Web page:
Simvastatin can suppress breast cancer cell proliferation by affecting cellular senescence. Senescence represents the stress response of the cell to factors such as DNA damage and oncogene activation[29]. In response to these triggers, the cells acquire a senescence-associated secretory phenotype (SASP) that secretes different cytokines, growth factors, chemokines, and proteases, which promote inflammation and cancer progression[30]. In vitro, MCF7 breast cancer cells treated with fulvestrant exhibited lesser treatment effects upon co-culture with senescent vs. non-senescent cells[31], implicating senescence as a mechanism that leads to endocrine resistance. However, upon treatment of senescent cells with simvastatin, fulvestrant treatment effects were significantly enhanced, suggesting that simvastatin can mitigate the effects of senescent cells on endocrine resistance in breast cancer cells. A possible explanation for this effect involves an inhibitory effect on ERK1/2 pathway activation in SASP, which has been further linked with poor response to hormone therapy in breast cancer patients[32]. Rho GTPases, such as Rac1 and Cdc42, which control cell motility, adhesion, and proliferation are additionally dysregulated in SASP[33]. SVA appears to mitigate the effects of these key regulators that lead to SASP-induced endocrine resistance.

In a separate study, survivin was identified as a direct inhibitor of caspase-3 and caspase-7, causing a blunting of tamoxifen-induced apoptosis in MCF-7 and ZR-75-1 breast cancer cells[34,35]. This effect was diminished with lovastatin pre-treatment by the downregulation of survivin expression, thus increasing apoptosis.

Statins have also been shown to inhibit migration and invasion of breast cancer cells in vitro by preventing geranylgeranylation of Rho. The Rho family of proteins consists of GTPases including Rho A and Rho C that are overexpressed in breast cancer, and implicated in cancer cell migration and invasion[36]. To be fully functional, they require post-translational isoprenylation by specific transferases, farnesyltransferase, and geranylgeranyltransferase type I[37]. MDA-MB-231 cells previously treated with fluvastatin demonstrate decreased levels of Rho A and Rho C, which in turn leads to inhibition of transendothelial migration and invasion[38]. Cell invasion was further found to be impaired in MCF-7, T47D, MDA-MB-231, and MDA-MB-468 cells treated with both fatostatin and tamoxifen, owing to a synergistic effect between the agents and the ability of fatostatin to degrade ER via K-48 linked polyubiquitination. An added benefit of fatostatin in this study contributed to autophagy and apoptosis[39].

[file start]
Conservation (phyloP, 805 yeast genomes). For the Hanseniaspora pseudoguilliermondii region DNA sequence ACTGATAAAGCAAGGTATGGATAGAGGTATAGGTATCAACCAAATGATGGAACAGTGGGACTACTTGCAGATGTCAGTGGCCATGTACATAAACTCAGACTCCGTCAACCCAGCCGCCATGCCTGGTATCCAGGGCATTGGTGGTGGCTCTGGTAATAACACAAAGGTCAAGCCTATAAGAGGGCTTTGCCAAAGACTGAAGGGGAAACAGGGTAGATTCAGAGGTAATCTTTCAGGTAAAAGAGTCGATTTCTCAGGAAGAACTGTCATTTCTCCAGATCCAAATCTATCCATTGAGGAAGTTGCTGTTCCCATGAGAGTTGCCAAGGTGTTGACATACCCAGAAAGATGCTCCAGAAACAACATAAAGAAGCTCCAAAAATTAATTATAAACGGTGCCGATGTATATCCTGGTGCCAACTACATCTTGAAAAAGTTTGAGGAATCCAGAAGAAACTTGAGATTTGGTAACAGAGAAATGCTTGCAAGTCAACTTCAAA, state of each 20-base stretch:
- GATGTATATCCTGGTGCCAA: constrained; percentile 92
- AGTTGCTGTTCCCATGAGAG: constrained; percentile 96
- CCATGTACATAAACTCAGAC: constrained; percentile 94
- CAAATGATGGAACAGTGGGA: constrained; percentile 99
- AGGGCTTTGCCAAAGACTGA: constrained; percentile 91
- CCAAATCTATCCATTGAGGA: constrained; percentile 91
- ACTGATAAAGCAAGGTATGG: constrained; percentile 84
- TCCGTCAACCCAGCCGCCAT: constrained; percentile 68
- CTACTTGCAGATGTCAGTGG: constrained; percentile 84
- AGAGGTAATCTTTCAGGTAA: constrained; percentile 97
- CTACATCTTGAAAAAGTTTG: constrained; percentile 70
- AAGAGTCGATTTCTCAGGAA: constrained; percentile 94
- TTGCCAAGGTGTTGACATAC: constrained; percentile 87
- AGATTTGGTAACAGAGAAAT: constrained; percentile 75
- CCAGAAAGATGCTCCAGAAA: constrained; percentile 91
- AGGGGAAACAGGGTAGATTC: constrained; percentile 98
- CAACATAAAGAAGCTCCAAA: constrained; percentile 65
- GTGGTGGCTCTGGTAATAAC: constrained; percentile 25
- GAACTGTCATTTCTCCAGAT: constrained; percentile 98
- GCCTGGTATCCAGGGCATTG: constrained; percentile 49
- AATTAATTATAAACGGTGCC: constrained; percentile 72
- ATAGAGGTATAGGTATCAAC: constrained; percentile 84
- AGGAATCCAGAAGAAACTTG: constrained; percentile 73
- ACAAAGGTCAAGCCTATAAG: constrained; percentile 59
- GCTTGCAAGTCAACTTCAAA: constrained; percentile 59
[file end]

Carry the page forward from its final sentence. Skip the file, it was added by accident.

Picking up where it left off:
Statins may have a role in overcoming resistance to MEK inhibitors such as tramatenib and CH5126766. In a preclinical study, several cancer cell lines including the human breast cancer cells, MDA-MB-231, were treated with a MEK inhibitor, CH5126766, with or without statins[40]. There was a dose-dependent reduction in cell growth in cancer cells treated with combined CH5126766 and fluvastatin versus CH5126766 alone. Flow cytometric analysis of the cell cycle demonstrated that treatment with statins induced G1 arrest in MDA-MB-231 cells irrespective of CH5126766 administration. Activation of PI3K-AKT signaling and the subsequent increased expression of SREBPs following inhibition of the MEK pathway plays a role in the apoptotic resistance of cancer cells to MEK inhibitors. The addition of fluvastatin or simvastatin was able to suppress CH5126766-induced activation of AKT. Therefore, the utilization of statins in the blockade of the mevalonate pathway leads to the suppression of AKT activation and a decreased apoptotic resistance to MEK inhibitors.

Autophagy and statins